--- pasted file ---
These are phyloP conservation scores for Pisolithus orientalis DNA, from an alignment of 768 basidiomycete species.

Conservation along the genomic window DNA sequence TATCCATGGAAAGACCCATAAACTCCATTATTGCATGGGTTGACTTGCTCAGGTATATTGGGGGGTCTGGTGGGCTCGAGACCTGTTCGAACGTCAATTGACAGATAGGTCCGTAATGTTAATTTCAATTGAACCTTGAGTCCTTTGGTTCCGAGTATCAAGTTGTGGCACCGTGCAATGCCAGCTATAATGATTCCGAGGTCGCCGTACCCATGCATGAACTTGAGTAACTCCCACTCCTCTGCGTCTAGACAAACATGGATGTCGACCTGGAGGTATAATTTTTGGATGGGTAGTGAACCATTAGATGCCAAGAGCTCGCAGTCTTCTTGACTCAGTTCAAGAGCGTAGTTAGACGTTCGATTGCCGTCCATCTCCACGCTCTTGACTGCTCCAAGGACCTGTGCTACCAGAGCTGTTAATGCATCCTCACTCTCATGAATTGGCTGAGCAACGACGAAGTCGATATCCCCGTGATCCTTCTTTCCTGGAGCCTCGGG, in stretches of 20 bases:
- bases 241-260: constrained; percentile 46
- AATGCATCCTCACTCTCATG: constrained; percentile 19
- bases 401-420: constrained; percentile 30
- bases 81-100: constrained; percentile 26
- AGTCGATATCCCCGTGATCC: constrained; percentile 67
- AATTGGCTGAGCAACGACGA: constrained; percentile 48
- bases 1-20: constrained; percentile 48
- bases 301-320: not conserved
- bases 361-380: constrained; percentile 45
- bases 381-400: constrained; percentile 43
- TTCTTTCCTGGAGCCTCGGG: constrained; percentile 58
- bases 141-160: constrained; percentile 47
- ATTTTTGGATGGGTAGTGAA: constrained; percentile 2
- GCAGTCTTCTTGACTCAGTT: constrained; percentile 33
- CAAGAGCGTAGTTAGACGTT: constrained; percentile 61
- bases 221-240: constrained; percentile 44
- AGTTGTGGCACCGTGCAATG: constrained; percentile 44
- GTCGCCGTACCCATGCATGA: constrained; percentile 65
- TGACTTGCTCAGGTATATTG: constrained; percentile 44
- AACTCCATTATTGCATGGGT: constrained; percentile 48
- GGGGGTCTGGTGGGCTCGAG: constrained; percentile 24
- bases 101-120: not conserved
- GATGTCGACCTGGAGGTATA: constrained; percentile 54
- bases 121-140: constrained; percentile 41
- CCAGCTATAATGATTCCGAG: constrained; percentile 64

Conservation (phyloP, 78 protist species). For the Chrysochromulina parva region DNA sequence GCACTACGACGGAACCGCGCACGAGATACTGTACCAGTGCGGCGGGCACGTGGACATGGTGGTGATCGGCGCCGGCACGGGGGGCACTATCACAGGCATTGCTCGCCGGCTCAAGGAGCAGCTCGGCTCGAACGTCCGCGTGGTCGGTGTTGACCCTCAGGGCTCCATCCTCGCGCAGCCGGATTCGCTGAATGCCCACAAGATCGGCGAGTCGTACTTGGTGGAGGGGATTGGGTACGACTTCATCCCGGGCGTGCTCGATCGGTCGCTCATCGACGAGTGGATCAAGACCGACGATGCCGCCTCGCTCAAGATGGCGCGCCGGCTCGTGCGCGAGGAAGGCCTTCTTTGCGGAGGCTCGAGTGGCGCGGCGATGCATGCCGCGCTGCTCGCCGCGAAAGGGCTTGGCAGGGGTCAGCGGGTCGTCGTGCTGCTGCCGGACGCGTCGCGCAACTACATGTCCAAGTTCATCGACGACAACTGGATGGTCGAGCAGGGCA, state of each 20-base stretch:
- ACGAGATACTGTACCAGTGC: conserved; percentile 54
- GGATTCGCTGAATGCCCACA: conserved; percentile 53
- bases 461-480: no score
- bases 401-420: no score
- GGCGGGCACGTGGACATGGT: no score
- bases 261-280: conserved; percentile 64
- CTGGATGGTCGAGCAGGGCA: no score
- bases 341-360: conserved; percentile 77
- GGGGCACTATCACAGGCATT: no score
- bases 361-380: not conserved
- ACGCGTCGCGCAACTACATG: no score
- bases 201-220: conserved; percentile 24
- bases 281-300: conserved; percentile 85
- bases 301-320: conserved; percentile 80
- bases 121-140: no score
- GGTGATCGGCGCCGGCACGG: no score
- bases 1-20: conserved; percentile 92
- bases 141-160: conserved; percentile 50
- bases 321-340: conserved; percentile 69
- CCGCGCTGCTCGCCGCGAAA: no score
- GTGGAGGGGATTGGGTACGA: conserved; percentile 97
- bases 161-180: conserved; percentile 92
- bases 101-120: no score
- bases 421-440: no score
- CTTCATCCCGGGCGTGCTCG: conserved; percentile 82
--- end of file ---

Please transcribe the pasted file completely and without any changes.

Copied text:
These are phyloP conservation scores for Pisolithus orientalis DNA, from an alignment of 768 basidiomycete species.

Conservation along the genomic window DNA sequence TATCCATGGAAAGACCCATAAACTCCATTATTGCATGGGTTGACTTGCTCAGGTATATTGGGGGGTCTGGTGGGCTCGAGACCTGTTCGAACGTCAATTGACAGATAGGTCCGTAATGTTAATTTCAATTGAACCTTGAGTCCTTTGGTTCCGAGTATCAAGTTGTGGCACCGTGCAATGCCAGCTATAATGATTCCGAGGTCGCCGTACCCATGCATGAACTTGAGTAACTCCCACTCCTCTGCGTCTAGACAAACATGGATGTCGACCTGGAGGTATAATTTTTGGATGGGTAGTGAACCATTAGATGCCAAGAGCTCGCAGTCTTCTTGACTCAGTTCAAGAGCGTAGTTAGACGTTCGATTGCCGTCCATCTCCACGCTCTTGACTGCTCCAAGGACCTGTGCTACCAGAGCTGTTAATGCATCCTCACTCTCATGAATTGGCTGAGCAACGACGAAGTCGATATCCCCGTGATCCTTCTTTCCTGGAGCCTCGGG, in stretches of 20 bases:
- bases 241-260: constrained; percentile 46
- AATGCATCCTCACTCTCATG: constrained; percentile 19
- bases 401-420: constrained; percentile 30
- bases 81-100: constrained; percentile 26
- AGTCGATATCCCCGTGATCC: constrained; percentile 67
- AATTGGCTGAGCAACGACGA: constrained; percentile 48
- bases 1-20: constrained; percentile 48
- bases 301-320: not conserved
- bases 361-380: constrained; percentile 45
- bases 381-400: constrained; percentile 43
- TTCTTTCCTGGAGCCTCGGG: constrained; percentile 58
- bases 141-160: constrained; percentile 47
- ATTTTTGGATGGGTAGTGAA: constrained; percentile 2
- GCAGTCTTCTTGACTCAGTT: constrained; percentile 33
- CAAGAGCGTAGTTAGACGTT: constrained; percentile 61
- bases 221-240: constrained; percentile 44
- AGTTGTGGCACCGTGCAATG: constrained; percentile 44
- GTCGCCGTACCCATGCATGA: constrained; percentile 65
- TGACTTGCTCAGGTATATTG: constrained; percentile 44
- AACTCCATTATTGCATGGGT: constrained; percentile 48
- GGGGGTCTGGTGGGCTCGAG: constrained; percentile 24
- bases 101-120: not conserved
- GATGTCGACCTGGAGGTATA: constrained; percentile 54
- bases 121-140: constrained; percentile 41
- CCAGCTATAATGATTCCGAG: constrained; percentile 64

Conservation (phyloP, 78 protist species). For the Chrysochromulina parva region DNA sequence GCACTACGACGGAACCGCGCACGAGATACTGTACCAGTGCGGCGGGCACGTGGACATGGTGGTGATCGGCGCCGGCACGGGGGGCACTATCACAGGCATTGCTCGCCGGCTCAAGGAGCAGCTCGGCTCGAACGTCCGCGTGGTCGGTGTTGACCCTCAGGGCTCCATCCTCGCGCAGCCGGATTCGCTGAATGCCCACAAGATCGGCGAGTCGTACTTGGTGGAGGGGATTGGGTACGACTTCATCCCGGGCGTGCTCGATCGGTCGCTCATCGACGAGTGGATCAAGACCGACGATGCCGCCTCGCTCAAGATGGCGCGCCGGCTCGTGCGCGAGGAAGGCCTTCTTTGCGGAGGCTCGAGTGGCGCGGCGATGCATGCCGCGCTGCTCGCCGCGAAAGGGCTTGGCAGGGGTCAGCGGGTCGTCGTGCTGCTGCCGGACGCGTCGCGCAACTACATGTCCAAGTTCATCGACGACAACTGGATGGTCGAGCAGGGCA, state of each 20-base stretch:
- ACGAGATACTGTACCAGTGC: conserved; percentile 54
- GGATTCGCTGAATGCCCACA: conserved; percentile 53
- bases 461-480: no score
- bases 401-420: no score
- GGCGGGCACGTGGACATGGT: no score
- bases 261-280: conserved; percentile 64
- CTGGATGGTCGAGCAGGGCA: no score
- bases 341-360: conserved; percentile 77
- GGGGCACTATCACAGGCATT: no score
- bases 361-380: not conserved
- ACGCGTCGCGCAACTACATG: no score
- bases 201-220: conserved; percentile 24
- bases 281-300: conserved; percentile 85
- bases 301-320: conserved; percentile 80
- bases 121-140: no score
- GGTGATCGGCGCCGGCACGG: no score
- bases 1-20: conserved; percentile 92
- bases 141-160: conserved; percentile 50
- bases 321-340: conserved; percentile 69
- CCGCGCTGCTCGCCGCGAAA: no score
- GTGGAGGGGATTGGGTACGA: conserved; percentile 97
- bases 161-180: conserved; percentile 92
- bases 101-120: no score
- bases 421-440: no score
- CTTCATCCCGGGCGTGCTCG: conserved; percentile 82